Fig. 2A–B The photographs show the apparatus setting for testing (A) shear stiffness and (B) torsional stiffness. 1 = dens; 2 = axis; 3 = loading bar; 4 = LDT; 5 = spring clamp; 6 = marker. (more ...)
We calculated the stiffness of the intact dens in six directions, namely, shear stiffness loading from anterior (SA), shear stiffness loading from posterior (SP), shear stiffness loading from left (SL), shear stiffness loading from right (SR), torsional stiffness in left rotation (TL), and torsional stiffness in right rotation (TR), from the shear load-linear displacement curves and torque-angular displacement curves, respectively. The mean shear stiffness and mean torsional stiffness of the intact dens were compared between the randomized groups and showed no differences (in all tests, p > 0.05).
We then placed guide wires from the anteroinferior edge of the C2 vertebral body to the apex of the dens. In Group I, one guide wire was inserted through the midline of the coronal plane. In Group II, two guide wires were inserted under the tissue-protecting drill apparatus guide (Königsee). According to the tissue-protecting drill apparatus, the distance from the screw entry points to the midline was 4 mm and the angle between the guide wire trajectories and the midline in the coronal plane was 5° in Group II. The appropriate guide wire trajectory in the sagittal plane of Groups I and II was the same as described above. The proper length of the FCS could be measured directly by the gauge over the guide wire. We then removed the guide wires and created an osteotomy at the junction of the dens and vertebra with a thin saw by hand to simulate a Type II dens fracture. The two fracture fragments were reduced anatomically and the guide wires were inserted again through the original trajectory. A clamp held the two fracture fragments tightly with compression between the two fragments. We used the cannulated pilot drill bit to open the bony entry point for the FCS over the guide wires by hand, and no tapping was required for the threads of the FCS. The FCS was introduced by hand over the guide wire and overpenetrated the apex of the dens by one or two threads to eliminate one variable by ensuring all screws engaged the same amount of bone. The tightening was stopped when the thread of the FCS head totally entered the vertebra. We obtained AP and lateral radiographs to prove satisfactory reduction and fixation.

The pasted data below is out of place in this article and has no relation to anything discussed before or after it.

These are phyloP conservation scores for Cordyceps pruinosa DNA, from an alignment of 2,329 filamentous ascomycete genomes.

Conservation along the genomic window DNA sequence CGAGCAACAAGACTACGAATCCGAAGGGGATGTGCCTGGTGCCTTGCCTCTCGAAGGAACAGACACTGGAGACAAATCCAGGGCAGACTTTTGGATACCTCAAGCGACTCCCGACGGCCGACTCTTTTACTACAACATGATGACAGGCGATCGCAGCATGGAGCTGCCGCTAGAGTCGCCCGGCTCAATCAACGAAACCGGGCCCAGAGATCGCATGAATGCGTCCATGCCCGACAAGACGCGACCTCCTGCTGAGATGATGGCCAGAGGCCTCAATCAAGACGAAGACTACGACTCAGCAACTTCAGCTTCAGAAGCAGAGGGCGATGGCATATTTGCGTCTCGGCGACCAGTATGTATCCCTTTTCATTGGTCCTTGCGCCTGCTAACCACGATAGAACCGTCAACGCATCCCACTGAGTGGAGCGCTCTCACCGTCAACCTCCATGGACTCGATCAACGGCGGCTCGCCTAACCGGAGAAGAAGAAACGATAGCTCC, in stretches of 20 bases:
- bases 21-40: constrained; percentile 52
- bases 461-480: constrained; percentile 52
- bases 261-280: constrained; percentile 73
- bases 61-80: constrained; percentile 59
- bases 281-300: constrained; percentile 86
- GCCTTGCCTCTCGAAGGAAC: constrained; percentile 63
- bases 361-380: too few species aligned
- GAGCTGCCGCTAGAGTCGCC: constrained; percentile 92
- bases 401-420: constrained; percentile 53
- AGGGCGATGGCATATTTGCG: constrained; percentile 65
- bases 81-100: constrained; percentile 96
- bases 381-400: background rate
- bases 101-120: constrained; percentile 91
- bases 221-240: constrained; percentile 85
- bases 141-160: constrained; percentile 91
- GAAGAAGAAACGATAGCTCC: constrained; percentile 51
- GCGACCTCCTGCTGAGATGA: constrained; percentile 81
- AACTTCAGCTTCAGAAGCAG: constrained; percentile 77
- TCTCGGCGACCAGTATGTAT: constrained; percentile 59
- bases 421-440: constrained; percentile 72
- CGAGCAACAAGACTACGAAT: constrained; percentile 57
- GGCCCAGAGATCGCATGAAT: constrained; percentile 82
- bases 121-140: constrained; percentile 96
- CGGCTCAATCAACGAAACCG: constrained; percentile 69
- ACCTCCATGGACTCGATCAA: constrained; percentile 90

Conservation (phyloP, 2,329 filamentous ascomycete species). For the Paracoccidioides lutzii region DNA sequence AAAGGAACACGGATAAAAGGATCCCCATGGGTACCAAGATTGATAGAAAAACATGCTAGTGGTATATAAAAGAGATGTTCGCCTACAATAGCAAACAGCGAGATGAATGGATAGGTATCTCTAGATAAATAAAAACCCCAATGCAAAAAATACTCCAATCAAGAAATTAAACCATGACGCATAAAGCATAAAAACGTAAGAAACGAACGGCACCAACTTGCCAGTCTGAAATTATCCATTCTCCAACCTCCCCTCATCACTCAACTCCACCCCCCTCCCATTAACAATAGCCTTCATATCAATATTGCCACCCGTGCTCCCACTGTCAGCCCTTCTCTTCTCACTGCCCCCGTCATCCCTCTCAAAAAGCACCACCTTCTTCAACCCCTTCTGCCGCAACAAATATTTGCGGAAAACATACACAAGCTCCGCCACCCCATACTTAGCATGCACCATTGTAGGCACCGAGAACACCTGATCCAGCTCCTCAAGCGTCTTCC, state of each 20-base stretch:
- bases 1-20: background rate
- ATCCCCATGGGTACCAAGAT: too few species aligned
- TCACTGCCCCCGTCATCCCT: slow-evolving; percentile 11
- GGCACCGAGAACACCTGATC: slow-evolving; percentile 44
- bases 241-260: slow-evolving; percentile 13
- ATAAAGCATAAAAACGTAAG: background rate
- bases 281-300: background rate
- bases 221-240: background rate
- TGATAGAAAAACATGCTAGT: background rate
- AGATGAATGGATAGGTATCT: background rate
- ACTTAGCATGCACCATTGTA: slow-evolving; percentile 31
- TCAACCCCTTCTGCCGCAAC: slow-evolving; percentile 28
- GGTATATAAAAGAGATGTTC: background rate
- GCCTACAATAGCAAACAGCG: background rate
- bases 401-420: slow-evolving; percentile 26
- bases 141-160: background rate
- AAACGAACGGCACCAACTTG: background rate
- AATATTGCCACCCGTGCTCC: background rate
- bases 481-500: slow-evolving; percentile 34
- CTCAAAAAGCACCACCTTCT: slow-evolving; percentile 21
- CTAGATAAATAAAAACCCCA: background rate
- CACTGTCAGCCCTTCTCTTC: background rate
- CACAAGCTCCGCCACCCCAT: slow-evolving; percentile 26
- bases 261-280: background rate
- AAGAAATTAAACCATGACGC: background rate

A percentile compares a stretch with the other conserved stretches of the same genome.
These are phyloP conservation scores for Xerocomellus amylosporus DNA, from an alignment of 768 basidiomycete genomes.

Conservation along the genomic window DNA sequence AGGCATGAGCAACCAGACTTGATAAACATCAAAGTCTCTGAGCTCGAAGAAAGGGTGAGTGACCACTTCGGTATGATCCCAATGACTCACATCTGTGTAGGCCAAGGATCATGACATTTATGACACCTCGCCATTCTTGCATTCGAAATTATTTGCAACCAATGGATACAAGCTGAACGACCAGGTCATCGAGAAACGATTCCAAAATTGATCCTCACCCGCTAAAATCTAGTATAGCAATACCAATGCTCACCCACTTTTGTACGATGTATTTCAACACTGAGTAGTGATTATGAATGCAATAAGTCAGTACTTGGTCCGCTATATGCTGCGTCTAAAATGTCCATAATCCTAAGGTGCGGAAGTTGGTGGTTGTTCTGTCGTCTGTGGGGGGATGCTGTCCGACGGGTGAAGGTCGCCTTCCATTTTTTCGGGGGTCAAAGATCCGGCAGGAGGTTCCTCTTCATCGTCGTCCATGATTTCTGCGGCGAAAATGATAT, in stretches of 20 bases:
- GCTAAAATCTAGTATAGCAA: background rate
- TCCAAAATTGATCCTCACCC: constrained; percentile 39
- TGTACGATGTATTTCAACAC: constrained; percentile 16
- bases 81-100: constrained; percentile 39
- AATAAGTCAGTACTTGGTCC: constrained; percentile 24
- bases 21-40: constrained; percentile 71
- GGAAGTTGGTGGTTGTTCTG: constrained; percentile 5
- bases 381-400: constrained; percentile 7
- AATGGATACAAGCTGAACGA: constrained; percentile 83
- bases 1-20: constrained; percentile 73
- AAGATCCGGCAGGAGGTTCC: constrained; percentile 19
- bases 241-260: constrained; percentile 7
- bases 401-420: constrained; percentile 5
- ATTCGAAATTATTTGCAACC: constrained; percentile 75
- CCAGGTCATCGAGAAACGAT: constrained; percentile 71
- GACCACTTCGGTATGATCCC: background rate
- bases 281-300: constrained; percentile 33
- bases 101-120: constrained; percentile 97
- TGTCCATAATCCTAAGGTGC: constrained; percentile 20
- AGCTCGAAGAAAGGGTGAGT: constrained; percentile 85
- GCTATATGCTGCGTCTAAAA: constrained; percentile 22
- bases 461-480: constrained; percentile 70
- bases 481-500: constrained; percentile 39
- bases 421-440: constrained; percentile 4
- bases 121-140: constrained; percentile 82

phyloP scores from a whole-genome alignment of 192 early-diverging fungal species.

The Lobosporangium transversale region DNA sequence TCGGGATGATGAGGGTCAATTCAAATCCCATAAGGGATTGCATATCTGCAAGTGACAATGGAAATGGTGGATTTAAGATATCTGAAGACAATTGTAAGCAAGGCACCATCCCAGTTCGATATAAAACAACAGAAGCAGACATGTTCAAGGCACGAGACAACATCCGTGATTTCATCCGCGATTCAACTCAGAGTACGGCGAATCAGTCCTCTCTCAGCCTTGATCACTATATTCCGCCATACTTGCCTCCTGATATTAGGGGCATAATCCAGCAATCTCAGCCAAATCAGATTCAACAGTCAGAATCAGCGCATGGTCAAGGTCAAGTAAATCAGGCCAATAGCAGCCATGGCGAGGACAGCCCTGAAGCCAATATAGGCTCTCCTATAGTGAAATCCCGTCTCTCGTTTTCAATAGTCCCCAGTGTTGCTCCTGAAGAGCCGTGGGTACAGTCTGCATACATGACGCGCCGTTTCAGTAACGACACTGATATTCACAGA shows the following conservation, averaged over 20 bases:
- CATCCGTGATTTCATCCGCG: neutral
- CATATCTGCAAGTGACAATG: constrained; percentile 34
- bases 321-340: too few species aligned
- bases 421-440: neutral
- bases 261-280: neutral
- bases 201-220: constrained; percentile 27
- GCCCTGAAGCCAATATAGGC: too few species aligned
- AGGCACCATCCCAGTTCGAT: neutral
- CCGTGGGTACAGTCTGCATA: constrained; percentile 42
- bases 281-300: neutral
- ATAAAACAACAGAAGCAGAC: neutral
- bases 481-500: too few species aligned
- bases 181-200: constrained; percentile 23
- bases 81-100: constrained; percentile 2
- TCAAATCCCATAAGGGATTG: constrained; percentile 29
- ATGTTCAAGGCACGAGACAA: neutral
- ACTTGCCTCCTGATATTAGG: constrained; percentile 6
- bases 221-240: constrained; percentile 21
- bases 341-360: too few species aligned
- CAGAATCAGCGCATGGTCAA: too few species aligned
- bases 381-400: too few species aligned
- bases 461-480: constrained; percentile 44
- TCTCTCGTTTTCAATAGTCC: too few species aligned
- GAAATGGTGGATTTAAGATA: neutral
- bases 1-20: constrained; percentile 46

Again, the specimens were mounted and tested for stiffness in six directions in the same positions and orientations on the testing device of the UTM as in intact specimens.
We performed data collection and processing with DIAdem™ 11.0 software (National Instruments Corp, Austin, TX, USA). The data-collecting computer collected load and displacement data continuously throughout the study at a frequency of 100 Hz. Data were expressed as mean ± SD. ANOVA was used for statistical analysis of the differences in the stiffness loading from the same direction between and within groups. Independent-samples t-test was used to detect differences in the stiffness restored ratio in the same loading direction between Groups I and Group II. Bivariate analysis (Pearson correlation coefficients) was used to correlate BMD and stiffness. We performed the statistical analyses using SPSS® 17.0 (SPSS Inc, Chicago, IL, USA).